Artist spotlight: Danielle Rae Miller
One of POLYCHROME’s longest standing artists, Danielle Miller, lives and works in Albuquerque, NM. She is known for her beautiful and intricate nature-inspired pieces. Danielle sat down with us to tell us about her artwork, inspirations, and upcoming exhibit.
Take a look through some of gorgeous exclusive prints Danielle has in our collection from left to right :
Thea: How early on in your childhood did you decide to become an artist?
Danielle: Really early! I mean, I don't know that it was a decision... It seems like something that's sort of always been. Some of my earliest memories involve artsy things. There was an easel in a garden in summer, where I used finger paints, and a dance class where the teacher told us to pretend to walk through peanut butter...
Danielle's piece below "Hungering" in ceramic
Thea: What school did you attend, or where did you first start to train for your art career? Tell us a bit about your experience - what was your area of study?
Danielle: I started in high school. I had two amazing art teachers at Loveland High School (Colorado), who taught me so much, and who helped me build a portfolio to apply to art schools. I have only ever pulled one all-nighter, and that was in high school when I was working on my portfolio. That portfolio got me to RISD, where I met you, dear Thea. You and I were both sophomores in the Apparel program, but that summer, I realized I wasn't interested in the fashion industry, so I transferred to Printmaking, and finished my degree there. A couple years after RISD, I went to grad school at the University of New Mexico, and got my MFA in Printmaking.
Thea: What is a typical day of work for you?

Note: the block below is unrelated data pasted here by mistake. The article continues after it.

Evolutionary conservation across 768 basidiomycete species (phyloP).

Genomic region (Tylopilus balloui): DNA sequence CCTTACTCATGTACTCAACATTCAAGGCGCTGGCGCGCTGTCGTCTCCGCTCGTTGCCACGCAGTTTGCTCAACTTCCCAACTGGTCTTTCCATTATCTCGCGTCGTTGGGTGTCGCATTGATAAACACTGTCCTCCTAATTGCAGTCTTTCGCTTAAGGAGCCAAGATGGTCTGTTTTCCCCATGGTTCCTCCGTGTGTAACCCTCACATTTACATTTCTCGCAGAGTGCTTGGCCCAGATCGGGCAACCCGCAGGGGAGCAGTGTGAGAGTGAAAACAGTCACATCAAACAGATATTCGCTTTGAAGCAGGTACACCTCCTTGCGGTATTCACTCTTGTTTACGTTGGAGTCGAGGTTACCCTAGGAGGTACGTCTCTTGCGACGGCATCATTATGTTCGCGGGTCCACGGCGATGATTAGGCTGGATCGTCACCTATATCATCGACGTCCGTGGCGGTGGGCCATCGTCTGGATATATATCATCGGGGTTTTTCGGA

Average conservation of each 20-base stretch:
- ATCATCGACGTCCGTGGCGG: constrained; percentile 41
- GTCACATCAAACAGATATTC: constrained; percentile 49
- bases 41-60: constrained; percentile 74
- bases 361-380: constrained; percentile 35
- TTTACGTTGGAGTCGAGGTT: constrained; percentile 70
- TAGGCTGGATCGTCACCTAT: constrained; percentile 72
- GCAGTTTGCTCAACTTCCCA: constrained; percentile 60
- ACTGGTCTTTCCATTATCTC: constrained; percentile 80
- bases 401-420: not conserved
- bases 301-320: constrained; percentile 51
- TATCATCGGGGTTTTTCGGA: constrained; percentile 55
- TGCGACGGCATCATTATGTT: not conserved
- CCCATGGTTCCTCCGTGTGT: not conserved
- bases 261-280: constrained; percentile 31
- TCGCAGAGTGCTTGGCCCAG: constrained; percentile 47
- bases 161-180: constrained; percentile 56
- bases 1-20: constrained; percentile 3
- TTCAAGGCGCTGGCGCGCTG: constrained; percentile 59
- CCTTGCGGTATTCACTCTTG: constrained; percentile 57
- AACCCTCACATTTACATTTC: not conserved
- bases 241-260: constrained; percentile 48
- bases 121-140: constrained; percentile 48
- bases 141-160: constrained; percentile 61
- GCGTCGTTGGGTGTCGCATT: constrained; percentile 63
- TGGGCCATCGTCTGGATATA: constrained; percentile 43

Danielle: I get up early, sometimes before dawn. I make myself a cup of strong black tea with milk, feed my menagerie of pets, and go out to the studio. On a good day, and if I don't have to go teach, or drive my almost-teenager somewhere, I'll work into the early afternoon, and then take my dogs for a walk in the Bosque (a wooded area around the Rio Grande river) near my house.
Danielle working on a new piece for her upcoming exhibit:
Thea: What is inspiring to you? What do you do when you feel "blocked" creatively - how do you get unstuck?
Danielle: I'm inspired by so many things. Patterns in nature - leaves and plants and rocks on the forest floor; tree branches, and the negative spaces of blue sky between them. Yesterday, on a walk, I found an abandoned wild honeycomb at the base of an old cottonwood tree. I also love botanical illustrations, and wallpaper patterns. Cabinets of curiosity (I loved the Edna Lawrence Nature Lab at RISD). While I have experienced many creative "blocks", I don't tend to think of it as blockage anymore...I think of it as a sort of break, a resting period, between bodies of work. So I use the time to play. I try to pay attention to what feels good, what I feel drawn to, and I just keep moving toward the things that make me curious. In the last one I had, I was obsessed with blue color fields, and was making ceramic bowls. I started decorating the bowls with blue patterns, sort of like Delftware, but all my own doodling. Then started doing the line-work--doodling--on paper. And that eventually led me to the body of work I'm making now.
Thea: I know you teach at Central New Mexico Community College and the Institute of American Indian Arts. How does being a teacher of other creatives fuel your own work ?
Danielle: I feel so grateful to teach at the college level! It's pretty amazing that I get to spend my work days in conversations about something I love (art), with people who are interested in learning about it! (at least they mostly pretend to be -- Ha!). While there isn't always a direct correlation between what I teach and what I make, it's such an immersive experience. Sometimes it feels like I live my life in an art bubble.
Thea: What individuals, artists, mentors, etc do you consider to be instrumental in your development as a professional artist?